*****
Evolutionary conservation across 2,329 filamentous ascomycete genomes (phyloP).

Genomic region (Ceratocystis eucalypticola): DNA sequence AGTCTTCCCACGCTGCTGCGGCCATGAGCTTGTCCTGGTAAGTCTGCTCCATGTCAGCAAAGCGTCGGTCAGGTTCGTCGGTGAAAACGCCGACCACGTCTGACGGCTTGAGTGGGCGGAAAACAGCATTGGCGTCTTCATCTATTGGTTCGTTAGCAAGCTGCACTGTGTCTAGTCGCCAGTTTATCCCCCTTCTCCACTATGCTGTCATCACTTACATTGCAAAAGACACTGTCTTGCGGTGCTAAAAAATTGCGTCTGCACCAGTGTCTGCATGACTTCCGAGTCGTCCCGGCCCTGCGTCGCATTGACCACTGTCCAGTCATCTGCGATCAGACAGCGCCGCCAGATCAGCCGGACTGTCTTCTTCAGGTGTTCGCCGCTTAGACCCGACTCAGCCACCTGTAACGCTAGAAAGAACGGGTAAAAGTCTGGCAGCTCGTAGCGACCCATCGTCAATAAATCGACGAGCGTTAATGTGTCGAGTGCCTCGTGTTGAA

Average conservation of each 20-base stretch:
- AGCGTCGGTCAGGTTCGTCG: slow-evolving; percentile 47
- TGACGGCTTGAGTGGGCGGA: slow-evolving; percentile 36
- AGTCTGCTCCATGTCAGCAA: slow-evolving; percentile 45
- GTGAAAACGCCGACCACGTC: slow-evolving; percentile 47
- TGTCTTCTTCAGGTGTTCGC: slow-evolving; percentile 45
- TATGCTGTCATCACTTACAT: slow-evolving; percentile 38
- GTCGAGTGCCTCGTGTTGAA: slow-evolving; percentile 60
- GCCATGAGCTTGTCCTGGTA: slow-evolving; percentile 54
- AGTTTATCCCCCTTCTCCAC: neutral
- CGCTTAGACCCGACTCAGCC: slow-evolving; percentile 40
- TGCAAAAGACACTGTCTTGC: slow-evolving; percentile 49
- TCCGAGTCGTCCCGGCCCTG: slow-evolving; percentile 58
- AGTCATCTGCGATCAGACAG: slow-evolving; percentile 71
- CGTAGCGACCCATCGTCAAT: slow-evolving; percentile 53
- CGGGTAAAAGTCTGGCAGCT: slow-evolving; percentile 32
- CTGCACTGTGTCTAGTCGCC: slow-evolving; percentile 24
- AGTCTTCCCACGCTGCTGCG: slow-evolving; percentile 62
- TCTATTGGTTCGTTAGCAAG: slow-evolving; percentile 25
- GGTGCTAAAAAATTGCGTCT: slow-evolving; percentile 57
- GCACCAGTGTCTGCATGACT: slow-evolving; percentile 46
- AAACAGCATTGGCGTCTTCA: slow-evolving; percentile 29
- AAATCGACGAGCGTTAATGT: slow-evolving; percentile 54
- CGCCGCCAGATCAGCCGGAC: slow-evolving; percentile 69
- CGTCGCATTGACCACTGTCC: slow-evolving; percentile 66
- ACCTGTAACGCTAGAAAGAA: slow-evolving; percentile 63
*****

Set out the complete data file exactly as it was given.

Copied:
Evolutionary conservation across 2,329 filamentous ascomycete genomes (phyloP).

Genomic region (Ceratocystis eucalypticola): DNA sequence AGTCTTCCCACGCTGCTGCGGCCATGAGCTTGTCCTGGTAAGTCTGCTCCATGTCAGCAAAGCGTCGGTCAGGTTCGTCGGTGAAAACGCCGACCACGTCTGACGGCTTGAGTGGGCGGAAAACAGCATTGGCGTCTTCATCTATTGGTTCGTTAGCAAGCTGCACTGTGTCTAGTCGCCAGTTTATCCCCCTTCTCCACTATGCTGTCATCACTTACATTGCAAAAGACACTGTCTTGCGGTGCTAAAAAATTGCGTCTGCACCAGTGTCTGCATGACTTCCGAGTCGTCCCGGCCCTGCGTCGCATTGACCACTGTCCAGTCATCTGCGATCAGACAGCGCCGCCAGATCAGCCGGACTGTCTTCTTCAGGTGTTCGCCGCTTAGACCCGACTCAGCCACCTGTAACGCTAGAAAGAACGGGTAAAAGTCTGGCAGCTCGTAGCGACCCATCGTCAATAAATCGACGAGCGTTAATGTGTCGAGTGCCTCGTGTTGAA

Average conservation of each 20-base stretch:
- AGCGTCGGTCAGGTTCGTCG: slow-evolving; percentile 47
- TGACGGCTTGAGTGGGCGGA: slow-evolving; percentile 36
- AGTCTGCTCCATGTCAGCAA: slow-evolving; percentile 45
- GTGAAAACGCCGACCACGTC: slow-evolving; percentile 47
- TGTCTTCTTCAGGTGTTCGC: slow-evolving; percentile 45
- TATGCTGTCATCACTTACAT: slow-evolving; percentile 38
- GTCGAGTGCCTCGTGTTGAA: slow-evolving; percentile 60
- GCCATGAGCTTGTCCTGGTA: slow-evolving; percentile 54
- AGTTTATCCCCCTTCTCCAC: neutral
- CGCTTAGACCCGACTCAGCC: slow-evolving; percentile 40
- TGCAAAAGACACTGTCTTGC: slow-evolving; percentile 49
- TCCGAGTCGTCCCGGCCCTG: slow-evolving; percentile 58
- AGTCATCTGCGATCAGACAG: slow-evolving; percentile 71
- CGTAGCGACCCATCGTCAAT: slow-evolving; percentile 53
- CGGGTAAAAGTCTGGCAGCT: slow-evolving; percentile 32
- CTGCACTGTGTCTAGTCGCC: slow-evolving; percentile 24
- AGTCTTCCCACGCTGCTGCG: slow-evolving; percentile 62
- TCTATTGGTTCGTTAGCAAG: slow-evolving; percentile 25
- GGTGCTAAAAAATTGCGTCT: slow-evolving; percentile 57
- GCACCAGTGTCTGCATGACT: slow-evolving; percentile 46
- AAACAGCATTGGCGTCTTCA: slow-evolving; percentile 29
- AAATCGACGAGCGTTAATGT: slow-evolving; percentile 54
- CGCCGCCAGATCAGCCGGAC: slow-evolving; percentile 69
- CGTCGCATTGACCACTGTCC: slow-evolving; percentile 66
- ACCTGTAACGCTAGAAAGAA: slow-evolving; percentile 63